KOBE — The 1995 Great Hanshin Earthquake took the lives of more than 6,400 people and left tens of thousands homeless, but it helped turn one middle-aged man who lost most of his worldly possessions into a professional golfer.

Tadao Furuichi, 61, who earned his professional golfer credentials in September 2000 a week shy of his 60th birthday, is now asked to give inspirational lectures across the country. A book about him was published last year and a comic strip series is currently running. Plans to make a film based on his experiences are also under way.

“I am not trying to make this all happen, but people seem to be interested in my story — probably because I am as ordinary as anyone else,” Furuichi said, after giving a lecture to university students in Amagasaki, Hyogo Prefecture.

Furuichi owned a small camera shop in Nagata Ward, Kobe, one of the areas hardest hit by the quake. He had been playing golf since the age of 30, but was only one of many enthusiastic amateurs who had the time and money to play about twice a month.

But the disaster changed his life. As a member of a local volunteer fire brigade, Furuichi worked many hours without a break and saved many people. He also lost many, some of whom died before his eyes.

“It was hell,” he recalled. “I was determined to rebuild our community into one that is quake-resistant and resident-friendly, for that would be the best consolation for those who died in the quake and subsequent fires.”

Although his family was safe, his house and shop were burned to ashes. About the only item spared was a set of golf clubs in the trunk of his car parked some distance from his house.

It was a strange fortune, considering that he did not usually keep his golf bag in the car, and the vehicle was moved from a parking lot in front of his house to the new parking place just a month earlier.

“When I found the golf bag, the thought flashed into my mind that God was telling me to take this path,” Furuichi said.

But he put priority on rebuilding his community. As head of a local community organization, he worked hard to coordinate conflicting interests in the redrawing of property demarcation lines. The issue was so contentious that he received death threats.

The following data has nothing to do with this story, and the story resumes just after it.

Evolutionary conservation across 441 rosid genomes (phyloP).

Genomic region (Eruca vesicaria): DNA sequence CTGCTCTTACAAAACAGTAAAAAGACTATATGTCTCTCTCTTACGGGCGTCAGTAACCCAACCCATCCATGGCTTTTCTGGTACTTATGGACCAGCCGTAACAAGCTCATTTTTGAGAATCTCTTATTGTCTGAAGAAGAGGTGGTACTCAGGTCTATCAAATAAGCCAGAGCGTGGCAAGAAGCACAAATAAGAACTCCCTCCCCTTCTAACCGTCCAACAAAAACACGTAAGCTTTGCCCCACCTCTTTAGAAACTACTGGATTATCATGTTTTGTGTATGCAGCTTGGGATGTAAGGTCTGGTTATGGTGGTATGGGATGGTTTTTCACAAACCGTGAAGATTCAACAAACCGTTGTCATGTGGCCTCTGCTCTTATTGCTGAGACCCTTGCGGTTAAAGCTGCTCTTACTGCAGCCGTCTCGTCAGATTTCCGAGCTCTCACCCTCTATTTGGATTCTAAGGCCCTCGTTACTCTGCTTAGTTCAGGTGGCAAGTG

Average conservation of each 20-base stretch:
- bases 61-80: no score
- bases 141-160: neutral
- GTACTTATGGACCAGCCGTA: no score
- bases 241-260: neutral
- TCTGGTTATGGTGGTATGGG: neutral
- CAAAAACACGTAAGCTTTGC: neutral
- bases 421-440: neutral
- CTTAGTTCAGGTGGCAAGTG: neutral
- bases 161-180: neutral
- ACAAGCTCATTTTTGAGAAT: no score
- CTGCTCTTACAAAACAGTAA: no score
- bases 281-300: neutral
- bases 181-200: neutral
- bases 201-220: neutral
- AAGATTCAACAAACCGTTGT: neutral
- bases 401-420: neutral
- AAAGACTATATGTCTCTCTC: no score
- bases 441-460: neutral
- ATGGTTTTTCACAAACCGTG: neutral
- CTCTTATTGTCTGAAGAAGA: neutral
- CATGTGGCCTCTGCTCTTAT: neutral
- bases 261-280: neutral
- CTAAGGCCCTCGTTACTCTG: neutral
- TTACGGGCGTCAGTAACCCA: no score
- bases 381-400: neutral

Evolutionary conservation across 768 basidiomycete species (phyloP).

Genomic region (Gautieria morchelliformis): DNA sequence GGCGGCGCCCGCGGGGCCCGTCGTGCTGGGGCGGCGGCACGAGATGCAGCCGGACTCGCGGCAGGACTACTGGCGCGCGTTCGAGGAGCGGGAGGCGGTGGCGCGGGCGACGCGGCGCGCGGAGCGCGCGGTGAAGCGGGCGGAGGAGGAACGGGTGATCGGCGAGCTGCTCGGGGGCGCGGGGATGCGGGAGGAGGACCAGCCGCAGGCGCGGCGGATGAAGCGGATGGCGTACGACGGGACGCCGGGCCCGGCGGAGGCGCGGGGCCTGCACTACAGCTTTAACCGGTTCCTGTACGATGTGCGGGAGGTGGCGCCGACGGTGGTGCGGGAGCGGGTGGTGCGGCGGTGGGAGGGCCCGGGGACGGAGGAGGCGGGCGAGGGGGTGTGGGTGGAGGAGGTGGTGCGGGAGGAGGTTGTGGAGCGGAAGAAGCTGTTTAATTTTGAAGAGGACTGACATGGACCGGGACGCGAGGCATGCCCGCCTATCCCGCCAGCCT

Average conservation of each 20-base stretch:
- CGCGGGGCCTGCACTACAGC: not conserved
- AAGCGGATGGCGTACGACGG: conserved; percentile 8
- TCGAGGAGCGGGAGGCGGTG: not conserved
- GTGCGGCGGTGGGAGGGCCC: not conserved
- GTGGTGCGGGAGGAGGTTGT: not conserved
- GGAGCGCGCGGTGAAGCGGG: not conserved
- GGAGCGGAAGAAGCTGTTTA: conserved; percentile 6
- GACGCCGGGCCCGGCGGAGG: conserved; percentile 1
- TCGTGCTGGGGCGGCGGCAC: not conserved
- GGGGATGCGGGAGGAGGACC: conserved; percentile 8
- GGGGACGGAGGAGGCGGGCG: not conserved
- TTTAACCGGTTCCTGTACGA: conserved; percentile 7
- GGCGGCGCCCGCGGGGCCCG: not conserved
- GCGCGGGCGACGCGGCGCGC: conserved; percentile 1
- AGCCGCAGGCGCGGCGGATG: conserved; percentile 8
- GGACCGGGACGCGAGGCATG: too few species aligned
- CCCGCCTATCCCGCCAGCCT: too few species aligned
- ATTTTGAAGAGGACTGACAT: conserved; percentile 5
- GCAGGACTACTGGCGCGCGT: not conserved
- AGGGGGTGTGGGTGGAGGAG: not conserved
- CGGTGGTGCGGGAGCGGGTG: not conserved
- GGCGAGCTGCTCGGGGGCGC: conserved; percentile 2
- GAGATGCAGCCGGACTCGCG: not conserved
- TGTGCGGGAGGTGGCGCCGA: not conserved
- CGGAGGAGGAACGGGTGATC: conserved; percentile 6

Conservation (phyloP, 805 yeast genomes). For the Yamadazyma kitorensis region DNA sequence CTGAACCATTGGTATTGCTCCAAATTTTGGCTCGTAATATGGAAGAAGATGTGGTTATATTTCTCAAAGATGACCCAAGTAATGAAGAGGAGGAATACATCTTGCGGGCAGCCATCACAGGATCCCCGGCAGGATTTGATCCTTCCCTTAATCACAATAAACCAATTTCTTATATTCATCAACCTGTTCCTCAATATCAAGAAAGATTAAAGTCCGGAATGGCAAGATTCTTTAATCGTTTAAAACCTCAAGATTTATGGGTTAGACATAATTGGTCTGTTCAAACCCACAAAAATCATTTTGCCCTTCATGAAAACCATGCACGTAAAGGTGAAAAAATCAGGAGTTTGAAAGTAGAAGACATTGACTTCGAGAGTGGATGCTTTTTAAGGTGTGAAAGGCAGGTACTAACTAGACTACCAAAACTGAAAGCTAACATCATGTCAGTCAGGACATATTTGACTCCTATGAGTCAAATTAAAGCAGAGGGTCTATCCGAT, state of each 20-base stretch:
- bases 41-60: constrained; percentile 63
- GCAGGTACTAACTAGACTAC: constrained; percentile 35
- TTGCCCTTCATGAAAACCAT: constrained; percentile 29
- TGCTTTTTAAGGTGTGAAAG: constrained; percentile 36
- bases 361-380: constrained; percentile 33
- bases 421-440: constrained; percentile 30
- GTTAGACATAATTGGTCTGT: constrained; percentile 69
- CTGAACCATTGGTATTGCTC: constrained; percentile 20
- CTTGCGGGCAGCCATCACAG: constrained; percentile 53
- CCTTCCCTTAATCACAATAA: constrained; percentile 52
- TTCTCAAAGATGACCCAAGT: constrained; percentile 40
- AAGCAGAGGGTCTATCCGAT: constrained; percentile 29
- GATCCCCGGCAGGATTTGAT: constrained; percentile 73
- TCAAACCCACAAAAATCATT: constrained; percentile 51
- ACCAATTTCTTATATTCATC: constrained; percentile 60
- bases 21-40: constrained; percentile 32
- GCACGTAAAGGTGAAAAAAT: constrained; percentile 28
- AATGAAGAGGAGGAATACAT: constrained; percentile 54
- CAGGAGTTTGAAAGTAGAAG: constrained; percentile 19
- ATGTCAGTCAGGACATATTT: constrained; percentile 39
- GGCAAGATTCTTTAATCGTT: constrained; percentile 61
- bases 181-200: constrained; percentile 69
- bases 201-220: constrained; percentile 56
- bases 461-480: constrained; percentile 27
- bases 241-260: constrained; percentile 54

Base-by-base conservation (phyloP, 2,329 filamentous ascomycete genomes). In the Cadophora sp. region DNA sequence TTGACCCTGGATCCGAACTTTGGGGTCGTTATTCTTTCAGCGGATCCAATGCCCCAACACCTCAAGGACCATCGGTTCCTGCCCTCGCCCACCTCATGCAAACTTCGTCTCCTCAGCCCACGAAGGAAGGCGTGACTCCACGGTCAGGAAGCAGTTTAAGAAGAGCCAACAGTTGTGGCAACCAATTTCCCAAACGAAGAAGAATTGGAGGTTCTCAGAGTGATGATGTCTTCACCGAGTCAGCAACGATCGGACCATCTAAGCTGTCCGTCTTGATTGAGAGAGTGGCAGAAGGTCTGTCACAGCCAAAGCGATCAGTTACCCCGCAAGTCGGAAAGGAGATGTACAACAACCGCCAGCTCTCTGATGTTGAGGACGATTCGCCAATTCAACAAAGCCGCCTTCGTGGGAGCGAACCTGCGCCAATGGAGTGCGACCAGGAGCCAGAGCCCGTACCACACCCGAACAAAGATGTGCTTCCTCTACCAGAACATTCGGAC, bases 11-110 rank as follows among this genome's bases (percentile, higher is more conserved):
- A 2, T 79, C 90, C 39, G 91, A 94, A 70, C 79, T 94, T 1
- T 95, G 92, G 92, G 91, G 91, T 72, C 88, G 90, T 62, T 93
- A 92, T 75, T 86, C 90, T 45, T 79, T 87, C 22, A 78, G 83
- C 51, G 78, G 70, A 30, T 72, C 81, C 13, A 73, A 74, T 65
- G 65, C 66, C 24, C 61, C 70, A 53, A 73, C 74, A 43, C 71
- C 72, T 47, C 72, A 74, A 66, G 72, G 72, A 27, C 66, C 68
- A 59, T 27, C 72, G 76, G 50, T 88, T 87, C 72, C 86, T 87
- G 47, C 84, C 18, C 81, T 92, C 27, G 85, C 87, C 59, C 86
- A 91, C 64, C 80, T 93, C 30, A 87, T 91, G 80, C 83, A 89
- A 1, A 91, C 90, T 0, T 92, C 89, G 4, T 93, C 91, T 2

After the reconstruction process got on track, Furuichi decided to take the examination to qualify as a professional golfer. Although many around him laughed at the idea, he wanted to take the challenge, believing “golf is a battle with one’s own mind.”

“People say that winning in a sport requires high-level technique, physical strength, talent and effort,” Furuichi said. “But not golf. It requires a strong mind.

“Golf is the only sport in which people with age differences as big as 40 years can compete with each other. That’s why it’s so interesting.”

In the four-day exam, many applicants — mostly in their 20s — faltered under the heavy pressure. Furuichi, however, said he enjoyed every shot, although he was on the pass-fail borderline.

What helped him stay calm, he said, was a mind full of gratitude — both for being able to play golf and for those who supported him.

“The earthquake taught me that what’s important is not money or material goods, but kindness, friendship, love, a positive attitude and gratitude,” Furuichi said.

“Before the quake, I thought courage meant not shirking one’s duties or hardships and keeping a positive attitude, but these only make up half of what courage really is. The other half is being grateful.”

Furuichi has become busy moving from place to place to participate in golf tournaments and give lectures, both on golf and disaster survival. Last year he earned around 4.4 million yen from the sport, coming in second place twice and third once. But he has not reduced the time he spends on community service.

He still heads the community organization and serves on the fire brigade. He also participates in a twice-a-month gathering for senior citizens who live alone in his neighborhood. He says the volunteer work gives him energy.

Completing the reconstruction of the community is one of his dreams because it is “a sign of gratitude for those who supported the quake-stricken.”

Another dream, Furuichi said, is to invite Tiger Woods to play golf with him. Part of the royalties of the book about him goes to the Tiger Woods Foundation, which promotes parental responsibility and involvement in the lives of children.

“I want Tiger Woods to give courage to the children of Kobe who lost parents in the quake,” he said. “And then I want to compete against him at my home course in Kobe.

“I think I have a chance of winning. People may laugh at that idea, but they also laughed when I took the test to become a professional golfer. You never know.”

In a time of both misinformation and too much information, quality journalism is more crucial than ever.
By subscribing, you can help us get the story right.